Bhupen Hazarika would by no means have been found if WWII had not upset regular life in Eastern hall Assam

by Jeremy Spirogis
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Bhupen Hazarika&  | &nbspPhoto Credit:&nbspPTI

8 September is the start anniversary of Bhupen Hazarika. Born in 1926, Hazarika studied at Sonaram High School at Guwahati, Dhubri Government High School, and matriculated from Tezpur High School in 1940. 

He accomplished his Intermediate Arts from Cotton College in 1942. This was the time when World War II was at its peak and schooling had turn out to be a casualty to the strife prevalent in Eastern India, the hall to Burma. That is when Hazarika’s father Nilkanth Hazarika packed off the boy to do his commencement in larger research in Varanasi. 

Bhupen Hazarika’s father despatched him to BHU amidst WWII

It right here that he accomplished his BA (1944) and MA (1946) in Political Science from the Banaras Hindu University (BHU). It was right here that he met classical music stalwarts resembling Ustad Bismillah Khan, Kanthe Maharaj, Anokhe Lal who woke up his personal love and expertise for music.

Imagine if World War II chaos had not compelled the boy to journey out of Tezpur’s consolation zone and search greater shores… the world would have by no means seen or recognized this musical jewel, most likely.

From BHU to the shores of America: How ‘Bistirno Parore’ was born

It was throughout Bhupen Hazarika’s stint on the All India Radio, Guwahati that he gained a scholarship from Columbia University and set sail for New York in 1949 the place he earned a PhD (1952) on his thesis “Proposals for Preparing India’s Basic Education to use Audio-Visual Techniques in Adult Education”. 

If you could have heard his son “Bistirno Parore” – the Assamese ode to the river Ganga – you’ll love this a part of his life historical past. In New York, Bhupen Hazarika befriended Paul Robeson, a distinguished civil rights activist, who influenced him in his music “Bistirno Parore” which is predicated on the imagery and theme of Robeson’s “Ol’ Man River”.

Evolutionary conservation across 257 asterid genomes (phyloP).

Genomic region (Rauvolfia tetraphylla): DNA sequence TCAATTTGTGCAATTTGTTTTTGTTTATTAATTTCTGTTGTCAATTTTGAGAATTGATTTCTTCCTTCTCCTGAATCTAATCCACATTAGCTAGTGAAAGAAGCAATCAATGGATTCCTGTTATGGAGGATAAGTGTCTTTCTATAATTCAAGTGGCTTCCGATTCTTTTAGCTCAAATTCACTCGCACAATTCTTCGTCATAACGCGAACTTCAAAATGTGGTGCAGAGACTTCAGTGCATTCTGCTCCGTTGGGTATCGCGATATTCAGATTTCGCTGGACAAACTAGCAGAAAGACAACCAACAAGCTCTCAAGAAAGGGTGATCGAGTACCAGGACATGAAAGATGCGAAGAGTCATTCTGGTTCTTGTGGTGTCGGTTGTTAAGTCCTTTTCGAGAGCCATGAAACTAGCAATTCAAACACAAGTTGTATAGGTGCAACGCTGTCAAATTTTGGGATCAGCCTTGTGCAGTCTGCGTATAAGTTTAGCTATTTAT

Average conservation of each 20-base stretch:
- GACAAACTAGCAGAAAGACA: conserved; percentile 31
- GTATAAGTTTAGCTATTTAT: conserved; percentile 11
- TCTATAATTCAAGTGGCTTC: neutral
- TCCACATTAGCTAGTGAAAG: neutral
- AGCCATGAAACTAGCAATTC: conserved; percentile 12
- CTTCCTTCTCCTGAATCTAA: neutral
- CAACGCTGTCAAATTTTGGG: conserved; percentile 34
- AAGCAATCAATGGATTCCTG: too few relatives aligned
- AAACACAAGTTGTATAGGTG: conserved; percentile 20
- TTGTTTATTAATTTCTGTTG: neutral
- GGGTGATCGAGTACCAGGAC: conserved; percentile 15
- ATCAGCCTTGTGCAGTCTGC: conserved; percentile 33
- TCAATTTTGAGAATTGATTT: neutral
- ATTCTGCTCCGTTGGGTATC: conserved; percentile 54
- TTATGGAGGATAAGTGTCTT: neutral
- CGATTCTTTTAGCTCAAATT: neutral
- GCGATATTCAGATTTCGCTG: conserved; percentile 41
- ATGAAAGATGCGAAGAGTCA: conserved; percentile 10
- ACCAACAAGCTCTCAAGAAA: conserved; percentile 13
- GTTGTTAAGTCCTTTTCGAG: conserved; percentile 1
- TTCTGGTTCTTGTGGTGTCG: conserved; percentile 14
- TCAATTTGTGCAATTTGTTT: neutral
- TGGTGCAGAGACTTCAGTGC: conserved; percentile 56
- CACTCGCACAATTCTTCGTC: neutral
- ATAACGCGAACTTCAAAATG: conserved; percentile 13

Marriage and start of son:

At Columbia University, he met Priyamvada Patel, whom he married in 1950. Tez Hazarika, their solely little one, was born in 1952. But homeland beckoned and Bhupen Hazarika returned to India in 1953. He continued his musical journey and have become a formidable title within the classical area.

Meeting Kalpana Lajmi, the everlasting love of his life:

He was launched professionally for movie production-related work to Kalpana Lajmi within the early 1980s by his childhood friend and India’s high tea planter Hemendra Prasad Barooah in Kolkata. Subsequently, Lajmi started aiding him professionally and personally until the top of his life.

Filmmaker Kalpana Lajmi, in her e book “Bhupen Hazarika: As I Knew Him” has written concerning the 40 years that she shared a house with him. She had met him as an 18-year-old and he was 45. They had been collectively until Bhupen Hazarika died on 5 November 2011. Lajmi died of kidney most cancers in 2018, whereas she was admitted to Mumbai’s Kokilaben Dhirubhai Ambani Hospital.

Lajmi wrote that she noticed unchanged timeless love in Hazarika’s eyes even whereas he lay on the deathbed. So much had occurred however nothing had lessened the love they shared from the beginning, she wrote.

His music and his awards:

His well-known songs embrace (in Assamese) Bistirno Parore, Moi Eti Jajabor, Ganga Mor Maa and so on. Bhupen Hazarika didn’t stay simply an Assamese language singer. He turned to different Indian languages too. He did playback singing for Hindia and Bangla (Bengali), wore many hats resembling that of a lyricist, musician, poet and filmmaker. 

He is called the person with the Sudhakantha (voice as candy because the cuckoo, actually “nectar-throated”). He wrote his personal songs and sung primarily within the Assamese language by himself. His songs preached humanity, respect for Mother Nature, common brotherhood and have been translated and sung in lots of languages, most notably in Bengali and Hindi. 

The a number of awards and recognition that Hazarika gained in his lifetime embrace:

  • Padma Shri – (1977)
  • Sangeet Natak Akademi Award (1987)
  • Dadasaheb Phalke Award (1992)
  • Padma Bhushan – (2001)
  • Sangeet Natak Akademi Fellowship (2008)
  • Padma Vibhushan – (2012, posthumous)
  • Bharat Ratna – (2019, posthumous)

Hazarika was hospitalized within the Kokilaben Dhirubhai Ambani Hospital and Medical Research Institute in Mumbai in 2011. He died of multi-organ failure on 5 November 2011. His funeral in Assam was attended by an estimated half one million folks. Lajmi died in 2018.


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